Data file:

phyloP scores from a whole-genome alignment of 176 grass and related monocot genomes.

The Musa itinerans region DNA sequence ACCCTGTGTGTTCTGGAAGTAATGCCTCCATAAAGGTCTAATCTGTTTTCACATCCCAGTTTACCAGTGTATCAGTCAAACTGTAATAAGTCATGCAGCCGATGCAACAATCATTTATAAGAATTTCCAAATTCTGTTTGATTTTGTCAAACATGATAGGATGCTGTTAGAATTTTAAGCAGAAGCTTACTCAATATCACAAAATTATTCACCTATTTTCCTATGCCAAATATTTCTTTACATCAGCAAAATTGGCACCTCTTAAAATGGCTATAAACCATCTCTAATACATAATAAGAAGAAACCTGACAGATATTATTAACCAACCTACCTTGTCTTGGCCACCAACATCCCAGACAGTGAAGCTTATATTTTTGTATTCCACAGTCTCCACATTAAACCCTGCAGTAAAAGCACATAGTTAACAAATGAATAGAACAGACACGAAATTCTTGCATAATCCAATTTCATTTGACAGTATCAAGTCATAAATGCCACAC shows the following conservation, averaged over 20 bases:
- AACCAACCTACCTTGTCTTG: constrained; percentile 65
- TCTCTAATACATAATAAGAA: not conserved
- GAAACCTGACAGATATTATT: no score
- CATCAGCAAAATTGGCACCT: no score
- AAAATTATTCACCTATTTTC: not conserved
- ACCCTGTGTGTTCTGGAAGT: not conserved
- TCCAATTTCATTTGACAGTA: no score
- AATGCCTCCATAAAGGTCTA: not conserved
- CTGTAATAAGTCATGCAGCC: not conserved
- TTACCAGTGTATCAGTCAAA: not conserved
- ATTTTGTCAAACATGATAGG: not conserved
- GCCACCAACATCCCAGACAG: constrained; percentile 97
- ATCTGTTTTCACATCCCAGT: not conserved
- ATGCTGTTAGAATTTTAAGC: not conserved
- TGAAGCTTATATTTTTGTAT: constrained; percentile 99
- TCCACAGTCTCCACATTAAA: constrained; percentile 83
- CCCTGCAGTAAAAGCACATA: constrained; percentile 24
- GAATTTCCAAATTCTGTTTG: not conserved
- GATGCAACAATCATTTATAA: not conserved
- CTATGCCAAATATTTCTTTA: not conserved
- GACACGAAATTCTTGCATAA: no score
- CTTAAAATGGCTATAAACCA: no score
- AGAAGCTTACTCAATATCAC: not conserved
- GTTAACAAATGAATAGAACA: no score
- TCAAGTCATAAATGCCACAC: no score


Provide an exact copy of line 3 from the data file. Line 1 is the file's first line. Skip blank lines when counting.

- AACCAACCTACCTTGTCTTG: constrained; percentile 65